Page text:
The default available plugins for Indigo on retrieving Weather data seem to be oriented highly on the US market. After some fiddling with it, I decided I liked my old screen which I had built in Homeseer and decided I wanted that back. Therefore I needed weather data and also some weather pictures. This was the base for the FCIM OpenWeatherMap plugin. It reads weather data from the OpenWeatherMap site and stores that in Indigo custom devices. In this way you can use that information e.g. in control pages, actions or even in python scripts.
The FCIM OpenWeatherMap plugin needs some configuration (next paragraph) so it knows for which place on earth you want to retrieve the weather data. After starting and configuring the plugin, it will continue to run and retrieve weather data at a regular interval from the OpenWeatherMap website. This weather data is stored in custom devices. There is one custom device for the current weather, which contains the following information:
- Minimum temperature
- Maximum temperature
- Wind Speed
- Wind Degree
- Short weather description
- Long weather description
- A reference to a description id
- A reference to a weather icon
Further, the plugin will have weather information for some days in the future. You can configure that within some boundaries. The future weather information contains the same information as described above with some changes. There is no “temperature” reading. Instead, the forecast will show temperature information for four moments in the day:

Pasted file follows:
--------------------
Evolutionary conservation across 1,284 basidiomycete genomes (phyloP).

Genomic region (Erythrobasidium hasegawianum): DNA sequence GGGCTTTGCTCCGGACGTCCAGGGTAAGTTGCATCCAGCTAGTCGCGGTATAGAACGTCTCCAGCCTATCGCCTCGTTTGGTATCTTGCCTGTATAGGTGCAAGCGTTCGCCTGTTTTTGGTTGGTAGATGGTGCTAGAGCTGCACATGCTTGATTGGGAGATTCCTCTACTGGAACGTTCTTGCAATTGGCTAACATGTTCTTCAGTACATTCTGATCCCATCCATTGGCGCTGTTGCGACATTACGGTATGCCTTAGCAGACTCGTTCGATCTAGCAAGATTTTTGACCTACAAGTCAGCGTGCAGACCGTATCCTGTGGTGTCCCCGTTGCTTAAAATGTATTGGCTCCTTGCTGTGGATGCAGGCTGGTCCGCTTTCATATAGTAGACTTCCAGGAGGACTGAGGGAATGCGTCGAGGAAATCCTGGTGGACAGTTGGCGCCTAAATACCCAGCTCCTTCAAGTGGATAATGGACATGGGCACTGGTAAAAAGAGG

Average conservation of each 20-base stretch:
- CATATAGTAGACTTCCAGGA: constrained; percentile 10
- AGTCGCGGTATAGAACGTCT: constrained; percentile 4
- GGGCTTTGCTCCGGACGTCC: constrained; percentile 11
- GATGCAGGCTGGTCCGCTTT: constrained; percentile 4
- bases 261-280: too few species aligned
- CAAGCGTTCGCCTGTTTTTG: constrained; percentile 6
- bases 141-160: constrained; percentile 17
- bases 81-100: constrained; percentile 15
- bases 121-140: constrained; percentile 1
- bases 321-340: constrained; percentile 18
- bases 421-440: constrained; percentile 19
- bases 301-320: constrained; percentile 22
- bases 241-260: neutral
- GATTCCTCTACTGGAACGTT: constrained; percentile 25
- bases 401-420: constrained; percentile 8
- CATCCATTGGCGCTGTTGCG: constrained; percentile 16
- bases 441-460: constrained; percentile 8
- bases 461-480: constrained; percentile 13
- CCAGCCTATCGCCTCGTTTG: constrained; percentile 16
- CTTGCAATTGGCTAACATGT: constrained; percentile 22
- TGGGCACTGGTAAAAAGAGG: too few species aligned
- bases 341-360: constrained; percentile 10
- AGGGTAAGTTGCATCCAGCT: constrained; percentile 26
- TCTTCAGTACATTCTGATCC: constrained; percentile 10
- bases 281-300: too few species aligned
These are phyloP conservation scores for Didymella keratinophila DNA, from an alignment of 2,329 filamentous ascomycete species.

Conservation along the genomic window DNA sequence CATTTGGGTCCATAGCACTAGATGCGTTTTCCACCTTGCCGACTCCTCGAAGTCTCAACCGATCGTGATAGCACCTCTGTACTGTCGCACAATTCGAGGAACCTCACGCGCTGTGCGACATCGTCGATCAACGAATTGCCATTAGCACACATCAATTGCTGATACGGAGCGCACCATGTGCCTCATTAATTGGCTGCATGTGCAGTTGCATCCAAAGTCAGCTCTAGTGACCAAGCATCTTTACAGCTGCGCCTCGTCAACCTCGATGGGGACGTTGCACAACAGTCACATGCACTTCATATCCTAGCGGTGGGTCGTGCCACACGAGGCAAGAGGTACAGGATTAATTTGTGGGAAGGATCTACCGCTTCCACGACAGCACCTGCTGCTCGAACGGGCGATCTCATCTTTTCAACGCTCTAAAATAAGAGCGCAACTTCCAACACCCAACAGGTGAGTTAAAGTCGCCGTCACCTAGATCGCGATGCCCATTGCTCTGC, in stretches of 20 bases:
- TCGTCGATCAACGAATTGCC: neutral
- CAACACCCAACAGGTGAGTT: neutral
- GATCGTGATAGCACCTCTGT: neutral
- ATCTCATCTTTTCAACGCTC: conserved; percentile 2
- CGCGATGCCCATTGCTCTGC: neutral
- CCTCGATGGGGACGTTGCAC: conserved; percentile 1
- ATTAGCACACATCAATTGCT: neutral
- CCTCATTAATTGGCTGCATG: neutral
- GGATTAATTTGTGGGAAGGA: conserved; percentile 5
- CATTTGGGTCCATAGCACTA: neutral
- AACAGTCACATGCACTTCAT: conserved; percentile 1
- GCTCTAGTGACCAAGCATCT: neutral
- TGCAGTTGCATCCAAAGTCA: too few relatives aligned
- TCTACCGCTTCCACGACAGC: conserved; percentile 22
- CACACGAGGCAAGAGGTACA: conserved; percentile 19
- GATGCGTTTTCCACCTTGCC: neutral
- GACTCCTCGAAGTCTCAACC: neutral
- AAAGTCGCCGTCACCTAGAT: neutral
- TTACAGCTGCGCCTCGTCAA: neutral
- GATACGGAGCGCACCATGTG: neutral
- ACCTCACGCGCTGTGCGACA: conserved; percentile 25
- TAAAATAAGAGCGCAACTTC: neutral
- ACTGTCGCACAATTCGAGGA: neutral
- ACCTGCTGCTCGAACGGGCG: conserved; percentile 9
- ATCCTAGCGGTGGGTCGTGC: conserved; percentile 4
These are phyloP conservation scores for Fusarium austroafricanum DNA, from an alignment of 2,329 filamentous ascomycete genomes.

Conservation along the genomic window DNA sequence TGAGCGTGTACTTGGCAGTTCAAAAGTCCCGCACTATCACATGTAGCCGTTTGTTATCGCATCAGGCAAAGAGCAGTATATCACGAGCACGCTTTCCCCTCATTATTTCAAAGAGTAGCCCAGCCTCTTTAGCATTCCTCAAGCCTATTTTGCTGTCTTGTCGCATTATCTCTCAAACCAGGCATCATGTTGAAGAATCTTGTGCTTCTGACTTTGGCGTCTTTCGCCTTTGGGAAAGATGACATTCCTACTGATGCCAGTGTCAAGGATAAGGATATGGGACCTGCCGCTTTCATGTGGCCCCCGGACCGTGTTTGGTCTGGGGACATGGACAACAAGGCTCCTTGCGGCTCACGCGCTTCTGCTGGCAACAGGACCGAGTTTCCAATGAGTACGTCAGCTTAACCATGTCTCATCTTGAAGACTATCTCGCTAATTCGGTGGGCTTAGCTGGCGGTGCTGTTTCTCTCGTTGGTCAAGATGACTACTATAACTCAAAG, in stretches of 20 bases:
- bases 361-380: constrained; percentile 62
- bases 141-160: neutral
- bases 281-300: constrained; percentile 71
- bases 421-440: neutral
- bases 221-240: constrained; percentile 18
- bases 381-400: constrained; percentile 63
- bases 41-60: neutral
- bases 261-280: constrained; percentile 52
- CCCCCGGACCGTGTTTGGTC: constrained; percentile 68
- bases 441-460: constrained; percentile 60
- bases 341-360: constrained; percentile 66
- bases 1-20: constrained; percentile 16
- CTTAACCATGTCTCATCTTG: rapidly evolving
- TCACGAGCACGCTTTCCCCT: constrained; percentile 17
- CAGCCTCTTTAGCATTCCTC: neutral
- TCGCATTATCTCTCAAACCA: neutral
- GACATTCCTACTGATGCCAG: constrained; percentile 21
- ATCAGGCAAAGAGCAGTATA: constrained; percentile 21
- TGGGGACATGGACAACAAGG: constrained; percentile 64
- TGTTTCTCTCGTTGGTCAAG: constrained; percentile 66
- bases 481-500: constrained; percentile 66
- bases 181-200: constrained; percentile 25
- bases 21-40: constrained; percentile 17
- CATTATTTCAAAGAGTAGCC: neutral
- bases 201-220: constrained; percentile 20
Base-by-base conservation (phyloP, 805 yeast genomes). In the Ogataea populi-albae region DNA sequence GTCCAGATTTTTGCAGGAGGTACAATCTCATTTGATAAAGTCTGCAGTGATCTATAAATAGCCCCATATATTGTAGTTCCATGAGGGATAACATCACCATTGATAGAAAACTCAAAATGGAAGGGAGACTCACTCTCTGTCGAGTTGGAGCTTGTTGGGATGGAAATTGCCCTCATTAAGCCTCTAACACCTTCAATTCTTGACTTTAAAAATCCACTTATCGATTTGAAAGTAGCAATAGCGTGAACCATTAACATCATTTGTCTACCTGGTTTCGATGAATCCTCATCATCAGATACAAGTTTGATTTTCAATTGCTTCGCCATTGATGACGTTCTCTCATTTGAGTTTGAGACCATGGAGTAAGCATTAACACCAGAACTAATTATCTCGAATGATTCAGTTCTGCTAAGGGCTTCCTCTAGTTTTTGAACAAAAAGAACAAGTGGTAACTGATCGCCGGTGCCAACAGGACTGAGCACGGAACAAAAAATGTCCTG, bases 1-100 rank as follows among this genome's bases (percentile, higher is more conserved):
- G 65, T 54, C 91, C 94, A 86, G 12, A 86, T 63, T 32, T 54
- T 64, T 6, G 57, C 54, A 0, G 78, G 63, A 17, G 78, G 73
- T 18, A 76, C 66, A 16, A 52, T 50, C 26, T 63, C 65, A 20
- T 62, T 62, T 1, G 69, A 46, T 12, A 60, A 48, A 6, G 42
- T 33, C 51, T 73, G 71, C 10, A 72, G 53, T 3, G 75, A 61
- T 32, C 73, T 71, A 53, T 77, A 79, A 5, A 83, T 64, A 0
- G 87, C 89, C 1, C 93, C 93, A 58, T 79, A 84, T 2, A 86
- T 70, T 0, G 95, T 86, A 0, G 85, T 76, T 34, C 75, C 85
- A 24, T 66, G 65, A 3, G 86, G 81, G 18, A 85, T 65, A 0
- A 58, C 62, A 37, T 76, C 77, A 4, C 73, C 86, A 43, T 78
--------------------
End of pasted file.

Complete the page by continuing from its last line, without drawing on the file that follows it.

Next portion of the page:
- Day Temperature
- Night Temperature
- Evening Temperature
- Morning Temperature
- Open a webbrowser on your Indigo server and download the plugin file.
- After downloading, double click it, and it will automatic be installed in Indigo.
- Design your own weather icons. Or use my OWMicons whatever works for you.
- Store your weather icons in /Library/Application Support/Perceptive Automation/Indigo 6/IndigoWebServer/images/controls/devices
You are good to go. Go to the Indigo “Plugins” menu, find FCIM OpenWeatherMap and enable this plugin.
To get the plugin working, you need to enter a few configuration parameters. Make sure you receive your Api key from OpenWeatherMap (it is a free service for normal home usage). Now your are able to download information via the Api. Determine the City Id for which you want to retrieve the weather information. A list of City ID’s can be retrieved from the OpenWeatherMap site as well.
Have a look at the following screen:
Enter your Api Key and City Id. Determine the language you want to use for your weather text and the metric system you are in. Further you can change the amount of days you want to have a weather forecast. Default I would suggest 5 days. Next step is to enter the update interval. How fast do you want to receive new weather information. The plugin does not allow you to go below the minimum of 60 minutes. The weather will not change that fast, and in this way you will prevent over asking the free service. Last you can change the amount of digits behind the comma. Probably zero or one will be the best answer.
The last check box is the debug check box. Use this with care, since it will generate more output to your Indigo logfile. Use it only for a short moment of time to determine the cause of issues.
Save your configuration and reload your plugin.
After the configuration is accepted, the plugin will start and continue running. At every time interval the weather information is renewed and stored in the “OWM Day x” devices created by the plugin (x will be zero to the amount days to have configured). Unless you stop the plugin manually, it will stay running forever. If errors might occur, they will occur in the Indigo logfile.